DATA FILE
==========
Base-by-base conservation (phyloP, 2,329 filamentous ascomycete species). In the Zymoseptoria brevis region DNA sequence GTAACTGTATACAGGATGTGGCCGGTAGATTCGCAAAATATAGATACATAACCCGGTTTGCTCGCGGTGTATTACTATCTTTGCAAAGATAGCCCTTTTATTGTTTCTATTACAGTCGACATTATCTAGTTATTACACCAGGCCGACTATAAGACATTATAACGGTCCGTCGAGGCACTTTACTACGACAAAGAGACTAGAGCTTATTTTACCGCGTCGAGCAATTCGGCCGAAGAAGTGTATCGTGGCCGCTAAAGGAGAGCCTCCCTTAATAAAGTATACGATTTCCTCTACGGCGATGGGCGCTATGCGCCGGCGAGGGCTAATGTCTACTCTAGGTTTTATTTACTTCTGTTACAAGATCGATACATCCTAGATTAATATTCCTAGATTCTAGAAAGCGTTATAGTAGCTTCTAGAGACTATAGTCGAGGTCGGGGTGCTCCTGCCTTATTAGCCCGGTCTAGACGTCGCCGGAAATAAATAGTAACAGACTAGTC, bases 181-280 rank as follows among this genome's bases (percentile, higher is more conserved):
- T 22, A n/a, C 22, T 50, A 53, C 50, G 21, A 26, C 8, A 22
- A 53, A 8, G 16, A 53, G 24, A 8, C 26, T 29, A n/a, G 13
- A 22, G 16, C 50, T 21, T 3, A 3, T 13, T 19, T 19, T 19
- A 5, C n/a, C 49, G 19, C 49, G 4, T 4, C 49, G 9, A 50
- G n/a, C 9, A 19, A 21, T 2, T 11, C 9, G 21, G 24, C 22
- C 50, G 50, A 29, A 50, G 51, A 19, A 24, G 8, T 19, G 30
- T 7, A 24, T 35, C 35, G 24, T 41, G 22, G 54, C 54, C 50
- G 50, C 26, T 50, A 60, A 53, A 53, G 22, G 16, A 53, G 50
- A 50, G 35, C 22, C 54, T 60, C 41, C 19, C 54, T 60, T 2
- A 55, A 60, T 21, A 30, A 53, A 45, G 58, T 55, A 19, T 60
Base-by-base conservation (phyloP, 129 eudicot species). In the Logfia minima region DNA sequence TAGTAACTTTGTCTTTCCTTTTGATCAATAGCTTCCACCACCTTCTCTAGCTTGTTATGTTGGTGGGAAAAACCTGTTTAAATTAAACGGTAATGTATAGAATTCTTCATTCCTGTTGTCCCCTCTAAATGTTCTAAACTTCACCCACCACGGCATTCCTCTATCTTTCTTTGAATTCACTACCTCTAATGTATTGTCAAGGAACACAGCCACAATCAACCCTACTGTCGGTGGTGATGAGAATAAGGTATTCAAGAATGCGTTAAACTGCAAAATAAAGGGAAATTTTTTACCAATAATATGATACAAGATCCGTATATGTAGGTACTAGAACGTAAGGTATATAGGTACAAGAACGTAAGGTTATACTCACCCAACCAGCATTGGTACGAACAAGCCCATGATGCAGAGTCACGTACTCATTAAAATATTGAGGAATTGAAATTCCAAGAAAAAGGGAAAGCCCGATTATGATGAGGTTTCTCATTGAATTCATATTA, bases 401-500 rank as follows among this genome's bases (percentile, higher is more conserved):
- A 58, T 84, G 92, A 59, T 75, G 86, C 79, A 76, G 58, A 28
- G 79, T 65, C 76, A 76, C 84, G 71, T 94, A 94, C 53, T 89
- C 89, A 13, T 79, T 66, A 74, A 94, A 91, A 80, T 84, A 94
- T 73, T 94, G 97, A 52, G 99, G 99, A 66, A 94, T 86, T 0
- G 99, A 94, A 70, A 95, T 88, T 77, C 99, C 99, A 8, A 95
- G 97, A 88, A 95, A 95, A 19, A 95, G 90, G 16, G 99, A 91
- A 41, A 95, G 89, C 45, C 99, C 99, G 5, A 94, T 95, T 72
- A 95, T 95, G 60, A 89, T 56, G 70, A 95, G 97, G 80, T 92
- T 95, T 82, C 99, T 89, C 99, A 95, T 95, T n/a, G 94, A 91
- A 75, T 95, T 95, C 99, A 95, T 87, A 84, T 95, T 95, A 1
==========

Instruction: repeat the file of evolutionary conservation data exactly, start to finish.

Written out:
Base-by-base conservation (phyloP, 2,329 filamentous ascomycete species). In the Zymoseptoria brevis region DNA sequence GTAACTGTATACAGGATGTGGCCGGTAGATTCGCAAAATATAGATACATAACCCGGTTTGCTCGCGGTGTATTACTATCTTTGCAAAGATAGCCCTTTTATTGTTTCTATTACAGTCGACATTATCTAGTTATTACACCAGGCCGACTATAAGACATTATAACGGTCCGTCGAGGCACTTTACTACGACAAAGAGACTAGAGCTTATTTTACCGCGTCGAGCAATTCGGCCGAAGAAGTGTATCGTGGCCGCTAAAGGAGAGCCTCCCTTAATAAAGTATACGATTTCCTCTACGGCGATGGGCGCTATGCGCCGGCGAGGGCTAATGTCTACTCTAGGTTTTATTTACTTCTGTTACAAGATCGATACATCCTAGATTAATATTCCTAGATTCTAGAAAGCGTTATAGTAGCTTCTAGAGACTATAGTCGAGGTCGGGGTGCTCCTGCCTTATTAGCCCGGTCTAGACGTCGCCGGAAATAAATAGTAACAGACTAGTC, bases 181-280 rank as follows among this genome's bases (percentile, higher is more conserved):
- T 22, A n/a, C 22, T 50, A 53, C 50, G 21, A 26, C 8, A 22
- A 53, A 8, G 16, A 53, G 24, A 8, C 26, T 29, A n/a, G 13
- A 22, G 16, C 50, T 21, T 3, A 3, T 13, T 19, T 19, T 19
- A 5, C n/a, C 49, G 19, C 49, G 4, T 4, C 49, G 9, A 50
- G n/a, C 9, A 19, A 21, T 2, T 11, C 9, G 21, G 24, C 22
- C 50, G 50, A 29, A 50, G 51, A 19, A 24, G 8, T 19, G 30
- T 7, A 24, T 35, C 35, G 24, T 41, G 22, G 54, C 54, C 50
- G 50, C 26, T 50, A 60, A 53, A 53, G 22, G 16, A 53, G 50
- A 50, G 35, C 22, C 54, T 60, C 41, C 19, C 54, T 60, T 2
- A 55, A 60, T 21, A 30, A 53, A 45, G 58, T 55, A 19, T 60
Base-by-base conservation (phyloP, 129 eudicot species). In the Logfia minima region DNA sequence TAGTAACTTTGTCTTTCCTTTTGATCAATAGCTTCCACCACCTTCTCTAGCTTGTTATGTTGGTGGGAAAAACCTGTTTAAATTAAACGGTAATGTATAGAATTCTTCATTCCTGTTGTCCCCTCTAAATGTTCTAAACTTCACCCACCACGGCATTCCTCTATCTTTCTTTGAATTCACTACCTCTAATGTATTGTCAAGGAACACAGCCACAATCAACCCTACTGTCGGTGGTGATGAGAATAAGGTATTCAAGAATGCGTTAAACTGCAAAATAAAGGGAAATTTTTTACCAATAATATGATACAAGATCCGTATATGTAGGTACTAGAACGTAAGGTATATAGGTACAAGAACGTAAGGTTATACTCACCCAACCAGCATTGGTACGAACAAGCCCATGATGCAGAGTCACGTACTCATTAAAATATTGAGGAATTGAAATTCCAAGAAAAAGGGAAAGCCCGATTATGATGAGGTTTCTCATTGAATTCATATTA, bases 401-500 rank as follows among this genome's bases (percentile, higher is more conserved):
- A 58, T 84, G 92, A 59, T 75, G 86, C 79, A 76, G 58, A 28
- G 79, T 65, C 76, A 76, C 84, G 71, T 94, A 94, C 53, T 89
- C 89, A 13, T 79, T 66, A 74, A 94, A 91, A 80, T 84, A 94
- T 73, T 94, G 97, A 52, G 99, G 99, A 66, A 94, T 86, T 0
- G 99, A 94, A 70, A 95, T 88, T 77, C 99, C 99, A 8, A 95
- G 97, A 88, A 95, A 95, A 19, A 95, G 90, G 16, G 99, A 91
- A 41, A 95, G 89, C 45, C 99, C 99, G 5, A 94, T 95, T 72
- A 95, T 95, G 60, A 89, T 56, G 70, A 95, G 97, G 80, T 92
- T 95, T 82, C 99, T 89, C 99, A 95, T 95, T n/a, G 94, A 91
- A 75, T 95, T 95, C 99, A 95, T 87, A 84, T 95, T 95, A 1